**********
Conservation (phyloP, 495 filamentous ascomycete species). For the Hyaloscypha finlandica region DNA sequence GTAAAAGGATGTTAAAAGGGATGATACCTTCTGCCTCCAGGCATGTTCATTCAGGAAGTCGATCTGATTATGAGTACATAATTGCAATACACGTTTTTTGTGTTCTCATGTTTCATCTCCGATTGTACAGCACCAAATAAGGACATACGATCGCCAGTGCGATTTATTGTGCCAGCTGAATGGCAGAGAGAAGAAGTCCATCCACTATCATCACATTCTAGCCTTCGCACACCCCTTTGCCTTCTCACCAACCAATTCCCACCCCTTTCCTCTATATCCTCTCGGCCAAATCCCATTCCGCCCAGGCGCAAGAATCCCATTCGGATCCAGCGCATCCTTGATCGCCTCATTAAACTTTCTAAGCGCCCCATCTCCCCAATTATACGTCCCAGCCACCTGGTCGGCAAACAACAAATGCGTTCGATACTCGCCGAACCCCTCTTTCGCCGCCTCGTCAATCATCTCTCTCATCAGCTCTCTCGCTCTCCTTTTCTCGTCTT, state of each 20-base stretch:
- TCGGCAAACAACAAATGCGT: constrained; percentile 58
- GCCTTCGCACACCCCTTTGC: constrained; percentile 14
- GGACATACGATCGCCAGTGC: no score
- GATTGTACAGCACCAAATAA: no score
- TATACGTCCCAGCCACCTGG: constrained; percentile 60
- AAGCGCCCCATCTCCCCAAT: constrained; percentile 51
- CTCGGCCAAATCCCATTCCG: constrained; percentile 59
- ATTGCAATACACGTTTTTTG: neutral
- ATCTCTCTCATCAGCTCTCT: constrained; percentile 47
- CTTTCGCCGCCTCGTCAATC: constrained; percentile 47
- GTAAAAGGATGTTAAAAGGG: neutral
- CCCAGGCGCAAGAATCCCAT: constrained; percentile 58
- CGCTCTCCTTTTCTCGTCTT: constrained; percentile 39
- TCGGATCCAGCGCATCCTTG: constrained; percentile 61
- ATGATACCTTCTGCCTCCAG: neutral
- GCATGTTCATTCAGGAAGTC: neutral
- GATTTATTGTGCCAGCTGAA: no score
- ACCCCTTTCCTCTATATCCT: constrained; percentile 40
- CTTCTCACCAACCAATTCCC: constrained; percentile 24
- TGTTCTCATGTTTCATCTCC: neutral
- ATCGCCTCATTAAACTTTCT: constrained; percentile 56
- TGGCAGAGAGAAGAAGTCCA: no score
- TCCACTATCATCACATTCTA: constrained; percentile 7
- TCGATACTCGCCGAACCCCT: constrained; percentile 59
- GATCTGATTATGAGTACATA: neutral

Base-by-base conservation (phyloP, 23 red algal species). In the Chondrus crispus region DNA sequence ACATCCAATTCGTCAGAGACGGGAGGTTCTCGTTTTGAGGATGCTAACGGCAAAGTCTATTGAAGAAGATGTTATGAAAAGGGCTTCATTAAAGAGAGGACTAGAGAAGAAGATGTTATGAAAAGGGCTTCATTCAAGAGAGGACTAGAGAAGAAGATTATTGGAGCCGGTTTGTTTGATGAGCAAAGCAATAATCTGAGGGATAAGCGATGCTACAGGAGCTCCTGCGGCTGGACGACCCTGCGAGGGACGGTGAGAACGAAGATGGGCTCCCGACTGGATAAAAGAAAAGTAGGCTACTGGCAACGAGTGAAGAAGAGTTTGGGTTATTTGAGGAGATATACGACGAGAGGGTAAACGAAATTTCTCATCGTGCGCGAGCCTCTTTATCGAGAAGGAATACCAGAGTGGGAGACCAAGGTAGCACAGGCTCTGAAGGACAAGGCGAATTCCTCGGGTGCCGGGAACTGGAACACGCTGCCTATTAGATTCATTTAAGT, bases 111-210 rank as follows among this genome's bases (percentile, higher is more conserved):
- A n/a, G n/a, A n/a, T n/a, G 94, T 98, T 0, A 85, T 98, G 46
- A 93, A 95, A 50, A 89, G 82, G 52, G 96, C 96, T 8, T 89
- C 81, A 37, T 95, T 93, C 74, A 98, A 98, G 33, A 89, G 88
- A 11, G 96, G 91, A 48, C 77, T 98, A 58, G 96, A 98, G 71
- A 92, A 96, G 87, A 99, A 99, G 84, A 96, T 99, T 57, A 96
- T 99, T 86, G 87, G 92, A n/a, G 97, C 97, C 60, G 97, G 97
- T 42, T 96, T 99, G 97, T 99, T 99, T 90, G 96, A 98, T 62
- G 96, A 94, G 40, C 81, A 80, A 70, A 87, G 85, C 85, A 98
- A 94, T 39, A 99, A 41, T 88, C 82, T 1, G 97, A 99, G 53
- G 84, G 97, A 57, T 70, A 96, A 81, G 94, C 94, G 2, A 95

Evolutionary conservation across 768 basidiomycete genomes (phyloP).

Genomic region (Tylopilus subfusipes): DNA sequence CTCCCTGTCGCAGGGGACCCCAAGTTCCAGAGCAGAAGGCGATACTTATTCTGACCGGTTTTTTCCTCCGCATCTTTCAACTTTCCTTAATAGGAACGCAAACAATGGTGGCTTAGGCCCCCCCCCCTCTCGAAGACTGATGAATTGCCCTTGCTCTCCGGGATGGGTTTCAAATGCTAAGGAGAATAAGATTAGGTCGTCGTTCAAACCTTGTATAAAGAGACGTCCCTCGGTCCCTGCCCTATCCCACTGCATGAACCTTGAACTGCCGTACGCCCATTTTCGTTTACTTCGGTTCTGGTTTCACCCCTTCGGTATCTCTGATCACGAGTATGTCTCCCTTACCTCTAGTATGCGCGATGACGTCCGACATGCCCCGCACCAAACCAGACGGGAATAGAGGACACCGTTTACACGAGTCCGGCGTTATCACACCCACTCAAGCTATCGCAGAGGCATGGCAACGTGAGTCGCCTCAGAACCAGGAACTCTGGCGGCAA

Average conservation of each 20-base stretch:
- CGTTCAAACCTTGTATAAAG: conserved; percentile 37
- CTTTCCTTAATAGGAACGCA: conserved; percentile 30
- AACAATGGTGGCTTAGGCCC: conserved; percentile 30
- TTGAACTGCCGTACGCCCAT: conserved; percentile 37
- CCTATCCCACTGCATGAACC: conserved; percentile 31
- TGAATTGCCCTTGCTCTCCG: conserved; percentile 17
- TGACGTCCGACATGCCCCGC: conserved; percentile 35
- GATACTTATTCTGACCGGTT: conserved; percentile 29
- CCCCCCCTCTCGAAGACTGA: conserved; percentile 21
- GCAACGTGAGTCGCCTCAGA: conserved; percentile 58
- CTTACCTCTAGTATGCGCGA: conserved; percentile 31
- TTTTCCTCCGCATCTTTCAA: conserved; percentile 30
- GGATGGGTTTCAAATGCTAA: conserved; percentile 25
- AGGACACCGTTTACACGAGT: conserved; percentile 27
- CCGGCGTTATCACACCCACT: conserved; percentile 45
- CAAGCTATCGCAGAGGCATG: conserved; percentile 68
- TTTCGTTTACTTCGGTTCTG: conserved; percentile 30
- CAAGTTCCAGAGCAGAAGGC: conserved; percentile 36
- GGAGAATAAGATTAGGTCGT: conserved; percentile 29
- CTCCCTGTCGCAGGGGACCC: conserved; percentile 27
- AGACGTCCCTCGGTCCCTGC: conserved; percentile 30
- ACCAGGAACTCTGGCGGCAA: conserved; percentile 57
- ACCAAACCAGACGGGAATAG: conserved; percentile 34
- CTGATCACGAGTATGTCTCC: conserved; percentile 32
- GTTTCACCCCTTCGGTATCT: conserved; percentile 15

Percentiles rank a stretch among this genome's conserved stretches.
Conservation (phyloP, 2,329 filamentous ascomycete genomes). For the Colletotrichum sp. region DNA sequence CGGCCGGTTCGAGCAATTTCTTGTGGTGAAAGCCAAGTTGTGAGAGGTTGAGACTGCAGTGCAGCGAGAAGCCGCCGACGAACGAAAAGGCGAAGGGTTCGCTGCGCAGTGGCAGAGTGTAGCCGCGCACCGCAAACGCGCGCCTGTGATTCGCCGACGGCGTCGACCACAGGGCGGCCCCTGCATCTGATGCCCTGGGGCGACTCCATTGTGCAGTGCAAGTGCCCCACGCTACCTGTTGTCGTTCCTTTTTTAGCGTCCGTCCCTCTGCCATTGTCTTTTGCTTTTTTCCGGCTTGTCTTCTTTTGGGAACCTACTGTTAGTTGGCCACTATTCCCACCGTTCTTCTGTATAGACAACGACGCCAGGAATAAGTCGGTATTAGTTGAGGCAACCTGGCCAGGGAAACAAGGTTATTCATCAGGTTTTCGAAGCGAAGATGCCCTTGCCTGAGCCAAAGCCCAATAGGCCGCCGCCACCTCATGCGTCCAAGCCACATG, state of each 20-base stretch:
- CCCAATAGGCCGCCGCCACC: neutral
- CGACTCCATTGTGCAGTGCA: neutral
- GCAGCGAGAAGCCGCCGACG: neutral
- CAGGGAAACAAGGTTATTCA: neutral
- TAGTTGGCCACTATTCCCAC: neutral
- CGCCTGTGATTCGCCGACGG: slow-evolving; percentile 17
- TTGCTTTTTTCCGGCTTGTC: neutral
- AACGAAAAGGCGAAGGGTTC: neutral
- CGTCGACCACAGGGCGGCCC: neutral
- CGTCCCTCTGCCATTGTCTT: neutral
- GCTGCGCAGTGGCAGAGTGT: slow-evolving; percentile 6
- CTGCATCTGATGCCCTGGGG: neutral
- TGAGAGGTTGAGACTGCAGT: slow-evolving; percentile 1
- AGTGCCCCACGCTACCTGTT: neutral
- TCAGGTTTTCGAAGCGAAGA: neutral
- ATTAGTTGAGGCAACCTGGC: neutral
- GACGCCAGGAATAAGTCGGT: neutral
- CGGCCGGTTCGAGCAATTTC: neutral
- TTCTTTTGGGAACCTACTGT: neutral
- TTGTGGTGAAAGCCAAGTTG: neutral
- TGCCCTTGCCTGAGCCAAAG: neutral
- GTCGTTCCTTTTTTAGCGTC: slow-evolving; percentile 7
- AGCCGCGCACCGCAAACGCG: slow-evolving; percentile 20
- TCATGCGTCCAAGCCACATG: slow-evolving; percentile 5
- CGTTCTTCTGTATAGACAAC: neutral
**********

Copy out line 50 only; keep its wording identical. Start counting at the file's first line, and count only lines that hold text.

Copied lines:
- GCAACGTGAGTCGCCTCAGA: conserved; percentile 58